Last week, the Everglades Foundation announced a scientific challenge:  Solve the chronic phosphorus pollution problem and win $10 million.  The winning project must demonstrate phosphate reduction on an increasingly larger scale; from the laboratory to a pool, to the Kissimmee River, while also recycling the removed phosphorus into fertilizer products.  The prize will be funded by an anonymous donation.   

In a press briefing, Foundation chief Eric Eikenberg said that the problem is one of the world’s most daunting, and that the solution requires a public-private partnership.  The goal is to reduce the phosphorus levels to 40 parts per billion, a concentration that is six to nine times lower that current levels.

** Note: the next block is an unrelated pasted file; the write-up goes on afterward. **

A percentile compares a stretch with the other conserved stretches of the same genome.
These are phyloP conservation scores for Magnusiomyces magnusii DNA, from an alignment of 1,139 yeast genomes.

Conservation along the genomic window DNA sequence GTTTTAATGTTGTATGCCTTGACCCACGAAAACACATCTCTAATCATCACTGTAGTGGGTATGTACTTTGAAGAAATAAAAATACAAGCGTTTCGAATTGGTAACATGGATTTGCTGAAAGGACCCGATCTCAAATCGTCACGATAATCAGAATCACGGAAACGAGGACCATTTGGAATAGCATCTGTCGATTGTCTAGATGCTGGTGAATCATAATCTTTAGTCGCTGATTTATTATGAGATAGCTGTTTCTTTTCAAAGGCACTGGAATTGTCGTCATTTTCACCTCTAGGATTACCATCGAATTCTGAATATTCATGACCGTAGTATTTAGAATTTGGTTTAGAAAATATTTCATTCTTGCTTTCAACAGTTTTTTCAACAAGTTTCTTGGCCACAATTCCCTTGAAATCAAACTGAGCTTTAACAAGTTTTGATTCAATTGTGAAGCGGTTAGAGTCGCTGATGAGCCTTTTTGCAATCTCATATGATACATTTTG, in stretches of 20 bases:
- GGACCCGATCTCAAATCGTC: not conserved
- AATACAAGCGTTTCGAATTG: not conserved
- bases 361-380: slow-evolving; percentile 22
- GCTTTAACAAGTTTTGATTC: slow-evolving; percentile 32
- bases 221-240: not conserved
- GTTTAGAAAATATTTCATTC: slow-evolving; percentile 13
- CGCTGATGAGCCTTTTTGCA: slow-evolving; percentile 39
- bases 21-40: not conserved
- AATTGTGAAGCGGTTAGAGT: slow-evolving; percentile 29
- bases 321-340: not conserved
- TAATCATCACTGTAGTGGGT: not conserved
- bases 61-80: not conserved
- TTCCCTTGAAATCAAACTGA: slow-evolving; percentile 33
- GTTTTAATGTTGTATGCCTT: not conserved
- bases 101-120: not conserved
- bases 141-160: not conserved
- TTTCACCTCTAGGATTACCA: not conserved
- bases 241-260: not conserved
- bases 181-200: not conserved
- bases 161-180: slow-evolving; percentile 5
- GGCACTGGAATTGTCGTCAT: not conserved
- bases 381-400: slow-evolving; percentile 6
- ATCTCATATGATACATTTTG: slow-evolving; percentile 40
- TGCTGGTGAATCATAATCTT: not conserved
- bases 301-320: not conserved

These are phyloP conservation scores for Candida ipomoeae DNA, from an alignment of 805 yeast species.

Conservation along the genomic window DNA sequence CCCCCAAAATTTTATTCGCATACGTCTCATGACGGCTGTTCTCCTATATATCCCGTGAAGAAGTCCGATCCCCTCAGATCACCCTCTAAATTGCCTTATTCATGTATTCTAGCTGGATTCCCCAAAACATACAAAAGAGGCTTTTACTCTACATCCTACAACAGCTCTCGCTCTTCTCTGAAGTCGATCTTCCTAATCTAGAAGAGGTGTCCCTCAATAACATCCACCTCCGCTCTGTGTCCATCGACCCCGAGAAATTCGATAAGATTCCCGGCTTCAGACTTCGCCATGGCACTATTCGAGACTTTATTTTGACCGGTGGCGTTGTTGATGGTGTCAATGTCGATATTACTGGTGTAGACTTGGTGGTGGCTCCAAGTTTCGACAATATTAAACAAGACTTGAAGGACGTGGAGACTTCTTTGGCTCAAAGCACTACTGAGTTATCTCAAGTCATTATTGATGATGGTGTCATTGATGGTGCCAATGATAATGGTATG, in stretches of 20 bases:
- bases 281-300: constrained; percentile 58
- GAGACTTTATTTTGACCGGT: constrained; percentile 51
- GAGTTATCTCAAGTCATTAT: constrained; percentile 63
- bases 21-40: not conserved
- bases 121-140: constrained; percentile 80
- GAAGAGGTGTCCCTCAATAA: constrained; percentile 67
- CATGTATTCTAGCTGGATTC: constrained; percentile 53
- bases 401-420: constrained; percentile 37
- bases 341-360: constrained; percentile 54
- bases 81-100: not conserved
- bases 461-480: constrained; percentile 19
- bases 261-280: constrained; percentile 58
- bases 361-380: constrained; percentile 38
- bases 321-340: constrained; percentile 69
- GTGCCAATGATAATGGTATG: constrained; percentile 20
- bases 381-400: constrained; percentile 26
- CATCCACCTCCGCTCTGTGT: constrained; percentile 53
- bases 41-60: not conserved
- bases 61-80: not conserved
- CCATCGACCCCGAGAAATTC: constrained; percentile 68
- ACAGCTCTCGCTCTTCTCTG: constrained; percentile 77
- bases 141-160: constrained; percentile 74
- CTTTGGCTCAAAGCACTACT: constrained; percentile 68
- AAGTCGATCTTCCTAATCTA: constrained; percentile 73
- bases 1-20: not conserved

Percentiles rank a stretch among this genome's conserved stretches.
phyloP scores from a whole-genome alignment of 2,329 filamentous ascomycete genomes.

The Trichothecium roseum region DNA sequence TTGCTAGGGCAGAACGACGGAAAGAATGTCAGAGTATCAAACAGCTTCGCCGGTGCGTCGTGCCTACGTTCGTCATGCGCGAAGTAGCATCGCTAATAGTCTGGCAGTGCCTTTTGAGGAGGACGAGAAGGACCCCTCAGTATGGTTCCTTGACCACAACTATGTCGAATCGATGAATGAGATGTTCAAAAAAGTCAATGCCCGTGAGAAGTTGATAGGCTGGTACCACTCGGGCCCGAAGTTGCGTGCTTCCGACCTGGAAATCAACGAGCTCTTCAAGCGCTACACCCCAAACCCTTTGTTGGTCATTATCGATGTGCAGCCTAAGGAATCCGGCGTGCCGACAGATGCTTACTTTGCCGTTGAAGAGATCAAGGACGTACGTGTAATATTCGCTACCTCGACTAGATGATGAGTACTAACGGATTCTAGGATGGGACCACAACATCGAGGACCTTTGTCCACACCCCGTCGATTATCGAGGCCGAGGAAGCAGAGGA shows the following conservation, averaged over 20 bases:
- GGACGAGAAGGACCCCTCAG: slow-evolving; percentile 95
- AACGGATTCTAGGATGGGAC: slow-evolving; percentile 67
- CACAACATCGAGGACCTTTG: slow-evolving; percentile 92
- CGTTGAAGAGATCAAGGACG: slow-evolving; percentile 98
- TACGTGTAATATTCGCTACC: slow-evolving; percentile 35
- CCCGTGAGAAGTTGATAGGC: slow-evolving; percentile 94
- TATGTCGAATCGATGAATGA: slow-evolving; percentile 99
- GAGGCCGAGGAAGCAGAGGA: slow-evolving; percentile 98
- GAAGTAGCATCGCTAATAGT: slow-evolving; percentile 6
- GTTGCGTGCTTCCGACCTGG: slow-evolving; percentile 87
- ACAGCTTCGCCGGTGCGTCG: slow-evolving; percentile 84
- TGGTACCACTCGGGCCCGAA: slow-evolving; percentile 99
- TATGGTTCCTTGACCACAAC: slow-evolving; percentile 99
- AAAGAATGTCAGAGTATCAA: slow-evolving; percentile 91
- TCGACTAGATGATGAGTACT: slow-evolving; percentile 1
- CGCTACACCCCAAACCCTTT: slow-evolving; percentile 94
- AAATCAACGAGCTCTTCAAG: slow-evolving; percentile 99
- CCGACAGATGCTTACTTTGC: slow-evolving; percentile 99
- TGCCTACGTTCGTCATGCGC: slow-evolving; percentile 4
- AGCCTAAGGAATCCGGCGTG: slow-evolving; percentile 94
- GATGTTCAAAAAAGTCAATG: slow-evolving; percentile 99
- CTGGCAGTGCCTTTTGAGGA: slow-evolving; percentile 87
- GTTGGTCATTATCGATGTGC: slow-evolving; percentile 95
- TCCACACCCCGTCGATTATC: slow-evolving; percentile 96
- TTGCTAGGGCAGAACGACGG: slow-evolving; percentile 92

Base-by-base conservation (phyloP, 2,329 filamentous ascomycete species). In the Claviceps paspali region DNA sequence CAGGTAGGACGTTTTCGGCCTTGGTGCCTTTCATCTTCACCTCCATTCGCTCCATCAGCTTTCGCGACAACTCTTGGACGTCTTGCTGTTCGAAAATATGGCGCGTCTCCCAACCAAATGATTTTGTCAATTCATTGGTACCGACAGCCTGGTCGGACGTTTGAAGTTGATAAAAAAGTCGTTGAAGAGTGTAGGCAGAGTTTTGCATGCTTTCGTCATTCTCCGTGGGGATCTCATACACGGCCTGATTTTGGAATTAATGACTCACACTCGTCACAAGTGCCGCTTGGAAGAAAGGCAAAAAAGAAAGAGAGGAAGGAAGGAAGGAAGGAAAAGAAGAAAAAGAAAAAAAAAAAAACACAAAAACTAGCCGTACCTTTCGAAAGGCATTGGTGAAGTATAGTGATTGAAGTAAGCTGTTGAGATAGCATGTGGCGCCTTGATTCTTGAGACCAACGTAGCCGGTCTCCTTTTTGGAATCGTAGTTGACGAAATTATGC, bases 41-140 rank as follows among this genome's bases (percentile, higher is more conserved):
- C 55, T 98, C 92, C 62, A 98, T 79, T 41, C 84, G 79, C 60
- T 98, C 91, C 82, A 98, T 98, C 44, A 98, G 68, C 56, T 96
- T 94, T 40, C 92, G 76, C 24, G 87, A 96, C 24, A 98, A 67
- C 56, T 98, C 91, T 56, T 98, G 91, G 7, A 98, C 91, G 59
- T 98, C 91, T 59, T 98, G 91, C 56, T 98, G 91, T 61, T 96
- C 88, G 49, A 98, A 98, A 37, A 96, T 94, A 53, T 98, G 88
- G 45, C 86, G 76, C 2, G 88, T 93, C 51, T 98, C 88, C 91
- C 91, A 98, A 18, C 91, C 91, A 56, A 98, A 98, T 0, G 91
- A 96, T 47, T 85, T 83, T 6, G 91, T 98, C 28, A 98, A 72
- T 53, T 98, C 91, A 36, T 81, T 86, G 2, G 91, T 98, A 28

The challenge also takes into account the growing global shortage of phosphate rock, the world supply of which is controlled by only five countries (U.S., China, South Africa, Jordan and Morocco).   The Foundation expects many applicants and believes that researchers are already working on the issue at universities across the nation.